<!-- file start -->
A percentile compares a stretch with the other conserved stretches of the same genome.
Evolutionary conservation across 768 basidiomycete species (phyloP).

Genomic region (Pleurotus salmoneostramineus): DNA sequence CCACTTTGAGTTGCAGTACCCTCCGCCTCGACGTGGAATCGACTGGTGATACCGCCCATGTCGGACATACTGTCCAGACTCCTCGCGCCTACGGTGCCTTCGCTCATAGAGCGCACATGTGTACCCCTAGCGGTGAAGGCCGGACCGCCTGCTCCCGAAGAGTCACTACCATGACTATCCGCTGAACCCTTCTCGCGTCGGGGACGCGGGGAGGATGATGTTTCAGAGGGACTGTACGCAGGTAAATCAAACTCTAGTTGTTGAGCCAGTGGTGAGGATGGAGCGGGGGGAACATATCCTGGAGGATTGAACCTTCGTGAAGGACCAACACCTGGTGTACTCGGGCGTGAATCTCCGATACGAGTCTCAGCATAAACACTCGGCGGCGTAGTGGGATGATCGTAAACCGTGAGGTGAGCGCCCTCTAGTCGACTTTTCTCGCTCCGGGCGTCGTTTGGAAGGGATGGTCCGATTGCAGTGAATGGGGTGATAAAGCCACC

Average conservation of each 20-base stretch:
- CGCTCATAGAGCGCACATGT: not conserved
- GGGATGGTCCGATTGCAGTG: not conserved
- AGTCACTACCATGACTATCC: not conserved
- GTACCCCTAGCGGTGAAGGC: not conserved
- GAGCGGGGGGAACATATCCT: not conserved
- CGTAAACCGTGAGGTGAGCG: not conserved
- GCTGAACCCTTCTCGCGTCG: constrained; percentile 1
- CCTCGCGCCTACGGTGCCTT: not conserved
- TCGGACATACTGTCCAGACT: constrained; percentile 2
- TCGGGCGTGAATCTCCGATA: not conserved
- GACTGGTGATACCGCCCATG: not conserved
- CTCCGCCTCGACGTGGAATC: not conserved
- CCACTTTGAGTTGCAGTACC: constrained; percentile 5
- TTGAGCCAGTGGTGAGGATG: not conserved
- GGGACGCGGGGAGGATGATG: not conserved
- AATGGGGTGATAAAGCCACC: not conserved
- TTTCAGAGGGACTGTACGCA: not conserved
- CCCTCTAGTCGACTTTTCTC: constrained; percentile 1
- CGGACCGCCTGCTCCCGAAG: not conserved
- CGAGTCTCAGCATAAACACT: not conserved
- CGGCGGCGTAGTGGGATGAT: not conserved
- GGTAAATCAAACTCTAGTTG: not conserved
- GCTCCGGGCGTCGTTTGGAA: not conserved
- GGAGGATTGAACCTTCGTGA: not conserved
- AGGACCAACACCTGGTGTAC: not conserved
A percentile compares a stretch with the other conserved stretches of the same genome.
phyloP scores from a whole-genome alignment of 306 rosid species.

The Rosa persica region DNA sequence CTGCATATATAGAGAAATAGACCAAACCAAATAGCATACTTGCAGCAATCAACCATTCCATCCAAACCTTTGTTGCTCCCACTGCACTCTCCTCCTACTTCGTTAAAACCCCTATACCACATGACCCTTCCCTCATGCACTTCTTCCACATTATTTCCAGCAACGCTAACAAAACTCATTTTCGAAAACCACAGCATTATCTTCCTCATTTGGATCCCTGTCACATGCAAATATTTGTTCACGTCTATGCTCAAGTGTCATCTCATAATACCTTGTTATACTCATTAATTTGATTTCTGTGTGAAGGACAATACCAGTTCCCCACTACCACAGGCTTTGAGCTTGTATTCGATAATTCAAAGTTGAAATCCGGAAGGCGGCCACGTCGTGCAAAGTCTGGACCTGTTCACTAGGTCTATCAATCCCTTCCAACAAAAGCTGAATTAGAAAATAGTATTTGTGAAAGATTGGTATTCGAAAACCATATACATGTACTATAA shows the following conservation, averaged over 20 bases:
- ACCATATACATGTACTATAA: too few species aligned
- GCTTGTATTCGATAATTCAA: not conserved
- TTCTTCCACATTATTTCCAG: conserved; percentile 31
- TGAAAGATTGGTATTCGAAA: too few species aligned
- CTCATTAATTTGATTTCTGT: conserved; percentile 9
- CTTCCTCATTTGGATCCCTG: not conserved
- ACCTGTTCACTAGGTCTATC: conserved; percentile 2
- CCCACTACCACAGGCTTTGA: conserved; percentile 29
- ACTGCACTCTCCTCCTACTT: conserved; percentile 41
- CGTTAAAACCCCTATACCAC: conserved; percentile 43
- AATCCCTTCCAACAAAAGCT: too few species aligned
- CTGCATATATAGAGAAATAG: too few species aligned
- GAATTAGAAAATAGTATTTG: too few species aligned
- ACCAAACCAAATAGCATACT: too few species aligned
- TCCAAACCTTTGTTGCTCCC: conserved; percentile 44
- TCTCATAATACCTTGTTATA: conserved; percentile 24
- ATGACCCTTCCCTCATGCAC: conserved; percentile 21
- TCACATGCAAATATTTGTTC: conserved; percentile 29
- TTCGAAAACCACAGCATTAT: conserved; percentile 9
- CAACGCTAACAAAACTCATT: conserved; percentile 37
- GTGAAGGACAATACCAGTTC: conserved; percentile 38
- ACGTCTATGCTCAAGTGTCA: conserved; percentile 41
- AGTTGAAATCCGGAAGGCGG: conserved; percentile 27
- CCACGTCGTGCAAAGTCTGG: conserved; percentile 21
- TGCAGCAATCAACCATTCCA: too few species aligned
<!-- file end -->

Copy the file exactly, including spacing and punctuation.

A percentile compares a stretch with the other conserved stretches of the same genome.
Evolutionary conservation across 768 basidiomycete species (phyloP).

Genomic region (Pleurotus salmoneostramineus): DNA sequence CCACTTTGAGTTGCAGTACCCTCCGCCTCGACGTGGAATCGACTGGTGATACCGCCCATGTCGGACATACTGTCCAGACTCCTCGCGCCTACGGTGCCTTCGCTCATAGAGCGCACATGTGTACCCCTAGCGGTGAAGGCCGGACCGCCTGCTCCCGAAGAGTCACTACCATGACTATCCGCTGAACCCTTCTCGCGTCGGGGACGCGGGGAGGATGATGTTTCAGAGGGACTGTACGCAGGTAAATCAAACTCTAGTTGTTGAGCCAGTGGTGAGGATGGAGCGGGGGGAACATATCCTGGAGGATTGAACCTTCGTGAAGGACCAACACCTGGTGTACTCGGGCGTGAATCTCCGATACGAGTCTCAGCATAAACACTCGGCGGCGTAGTGGGATGATCGTAAACCGTGAGGTGAGCGCCCTCTAGTCGACTTTTCTCGCTCCGGGCGTCGTTTGGAAGGGATGGTCCGATTGCAGTGAATGGGGTGATAAAGCCACC

Average conservation of each 20-base stretch:
- CGCTCATAGAGCGCACATGT: not conserved
- GGGATGGTCCGATTGCAGTG: not conserved
- AGTCACTACCATGACTATCC: not conserved
- GTACCCCTAGCGGTGAAGGC: not conserved
- GAGCGGGGGGAACATATCCT: not conserved
- CGTAAACCGTGAGGTGAGCG: not conserved
- GCTGAACCCTTCTCGCGTCG: constrained; percentile 1
- CCTCGCGCCTACGGTGCCTT: not conserved
- TCGGACATACTGTCCAGACT: constrained; percentile 2
- TCGGGCGTGAATCTCCGATA: not conserved
- GACTGGTGATACCGCCCATG: not conserved
- CTCCGCCTCGACGTGGAATC: not conserved
- CCACTTTGAGTTGCAGTACC: constrained; percentile 5
- TTGAGCCAGTGGTGAGGATG: not conserved
- GGGACGCGGGGAGGATGATG: not conserved
- AATGGGGTGATAAAGCCACC: not conserved
- TTTCAGAGGGACTGTACGCA: not conserved
- CCCTCTAGTCGACTTTTCTC: constrained; percentile 1
- CGGACCGCCTGCTCCCGAAG: not conserved
- CGAGTCTCAGCATAAACACT: not conserved
- CGGCGGCGTAGTGGGATGAT: not conserved
- GGTAAATCAAACTCTAGTTG: not conserved
- GCTCCGGGCGTCGTTTGGAA: not conserved
- GGAGGATTGAACCTTCGTGA: not conserved
- AGGACCAACACCTGGTGTAC: not conserved
A percentile compares a stretch with the other conserved stretches of the same genome.
phyloP scores from a whole-genome alignment of 306 rosid species.

The Rosa persica region DNA sequence CTGCATATATAGAGAAATAGACCAAACCAAATAGCATACTTGCAGCAATCAACCATTCCATCCAAACCTTTGTTGCTCCCACTGCACTCTCCTCCTACTTCGTTAAAACCCCTATACCACATGACCCTTCCCTCATGCACTTCTTCCACATTATTTCCAGCAACGCTAACAAAACTCATTTTCGAAAACCACAGCATTATCTTCCTCATTTGGATCCCTGTCACATGCAAATATTTGTTCACGTCTATGCTCAAGTGTCATCTCATAATACCTTGTTATACTCATTAATTTGATTTCTGTGTGAAGGACAATACCAGTTCCCCACTACCACAGGCTTTGAGCTTGTATTCGATAATTCAAAGTTGAAATCCGGAAGGCGGCCACGTCGTGCAAAGTCTGGACCTGTTCACTAGGTCTATCAATCCCTTCCAACAAAAGCTGAATTAGAAAATAGTATTTGTGAAAGATTGGTATTCGAAAACCATATACATGTACTATAA shows the following conservation, averaged over 20 bases:
- ACCATATACATGTACTATAA: too few species aligned
- GCTTGTATTCGATAATTCAA: not conserved
- TTCTTCCACATTATTTCCAG: conserved; percentile 31
- TGAAAGATTGGTATTCGAAA: too few species aligned
- CTCATTAATTTGATTTCTGT: conserved; percentile 9
- CTTCCTCATTTGGATCCCTG: not conserved
- ACCTGTTCACTAGGTCTATC: conserved; percentile 2
- CCCACTACCACAGGCTTTGA: conserved; percentile 29
- ACTGCACTCTCCTCCTACTT: conserved; percentile 41
- CGTTAAAACCCCTATACCAC: conserved; percentile 43
- AATCCCTTCCAACAAAAGCT: too few species aligned
- CTGCATATATAGAGAAATAG: too few species aligned
- GAATTAGAAAATAGTATTTG: too few species aligned
- ACCAAACCAAATAGCATACT: too few species aligned
- TCCAAACCTTTGTTGCTCCC: conserved; percentile 44
- TCTCATAATACCTTGTTATA: conserved; percentile 24
- ATGACCCTTCCCTCATGCAC: conserved; percentile 21
- TCACATGCAAATATTTGTTC: conserved; percentile 29
- TTCGAAAACCACAGCATTAT: conserved; percentile 9
- CAACGCTAACAAAACTCATT: conserved; percentile 37
- GTGAAGGACAATACCAGTTC: conserved; percentile 38
- ACGTCTATGCTCAAGTGTCA: conserved; percentile 41
- AGTTGAAATCCGGAAGGCGG: conserved; percentile 27
- CCACGTCGTGCAAAGTCTGG: conserved; percentile 21
- TGCAGCAATCAACCATTCCA: too few species aligned